Smart Radio USB Device Ports

The USB Device port is the main data interface on the Wearable and Hex-Band models. It only supports IP networking over USB and does not support any other USB protocol such as HID. This port can be directly plugged into a laptop, or certain Smart Devices (typically tablets and not phones). Please see the note on Android below.

Smart Radio USB Host Ports

The USB Host port is setup by default to support IP networking over USB. It can be made to support certain USB devices, depending on the type of driver required. It cannot be connected directly with a laptop, but it can be connected to certain Smart Devices (typically phones). See the note on Android below.


Android phones and tablets usually have USB OTG ports, and may support USB tethering or USB reverse tethering.

·       USB Tethering is when the Android device is sharing it’s internet connection with another device. The Android device’s OTG port switches to device mode (it needs a 5-V input to do so). The Android device also starts a DHCP server and routes traffic from the connected device to it’s internet connection. Only one such Android device can be on the subnet.  USB Tethering is normally supported on Android phones as they are expected to have a dedicated internet connection. This mode works with the Smart Radio’s USB Host port.

·       USB Reverse Tethering is when the Android device gets it’s internet connection from another device. The Android device’s OTG port switches to host mode and it raises the VBUS line to 5-V. The Android device switches to DHCP client mode by default, but it can also be setup with a static IP address. Many of such devices can be on the same subnet. USB Recerse Tethering may be supported on Android tablets as they do not have a dedicated internet connection. This mode works with the Smart Radio’s USB Device port (Wearable, Hex-Band).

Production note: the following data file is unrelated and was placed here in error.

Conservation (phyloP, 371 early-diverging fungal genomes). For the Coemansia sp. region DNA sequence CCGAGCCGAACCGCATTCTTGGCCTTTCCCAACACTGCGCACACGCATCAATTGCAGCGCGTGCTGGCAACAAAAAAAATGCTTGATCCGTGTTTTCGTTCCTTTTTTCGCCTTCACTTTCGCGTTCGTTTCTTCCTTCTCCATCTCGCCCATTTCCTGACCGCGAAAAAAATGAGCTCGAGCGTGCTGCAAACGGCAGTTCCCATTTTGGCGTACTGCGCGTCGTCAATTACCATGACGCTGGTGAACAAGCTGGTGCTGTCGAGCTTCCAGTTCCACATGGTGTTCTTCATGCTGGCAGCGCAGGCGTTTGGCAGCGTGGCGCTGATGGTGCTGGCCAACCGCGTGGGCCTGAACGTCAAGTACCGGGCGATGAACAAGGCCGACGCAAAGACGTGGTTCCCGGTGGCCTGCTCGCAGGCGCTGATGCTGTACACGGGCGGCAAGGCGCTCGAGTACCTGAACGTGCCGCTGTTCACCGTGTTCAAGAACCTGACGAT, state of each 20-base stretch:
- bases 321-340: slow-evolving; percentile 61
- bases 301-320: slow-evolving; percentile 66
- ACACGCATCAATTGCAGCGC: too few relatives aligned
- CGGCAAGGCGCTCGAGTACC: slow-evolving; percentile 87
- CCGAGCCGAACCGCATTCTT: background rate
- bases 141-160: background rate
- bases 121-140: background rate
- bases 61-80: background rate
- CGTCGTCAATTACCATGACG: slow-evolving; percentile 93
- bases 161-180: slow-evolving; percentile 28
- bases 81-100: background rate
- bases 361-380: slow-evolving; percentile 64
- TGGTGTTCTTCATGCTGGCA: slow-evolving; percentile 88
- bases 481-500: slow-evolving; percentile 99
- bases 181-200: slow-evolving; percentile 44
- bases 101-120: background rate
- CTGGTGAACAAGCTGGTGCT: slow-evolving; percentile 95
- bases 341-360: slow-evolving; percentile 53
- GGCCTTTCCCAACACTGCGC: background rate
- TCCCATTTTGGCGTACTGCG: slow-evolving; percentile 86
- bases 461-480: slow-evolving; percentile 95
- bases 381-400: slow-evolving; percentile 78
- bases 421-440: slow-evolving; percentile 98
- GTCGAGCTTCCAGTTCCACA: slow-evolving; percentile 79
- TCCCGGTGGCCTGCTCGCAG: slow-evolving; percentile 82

Signal Integrity and Power

USB lines run at high speed and are very sensitive to both differential and common-mode disturbances. Make sure that all four lines (VBUS, USB+, USB-, GND) are tightly twisted together. Ideally the lines should be kept short for best signal integrity.

Some Smart Radio models supply a 5-V output with the USB. This output is rated to a maximum of 1-A. If the connected device is power hungry, then you should supply the power externally.


You can check the connectivity of the USB port if you SSH into the Smart Radio. If you are using the USB Host port, unplug and then plug in the USB device, and then run

root@smartradio:/# dmesg | tail

This prints out the latest kernel messages and you should see some notifications about activity on the USB port. You can also type ifconfig usb0 to make sure that the USB port is up and bridged to the network.

If you are using the USB Device port, you should check for connectivity information on the host machine itself rather than the Smart Radio (for example, notifications that a new USB device was attached). From the Smart Radio, you can attempt to directly ping the host machine, and should resolve and IP conflicts (see Troubleshooting Radio Access section of this guide).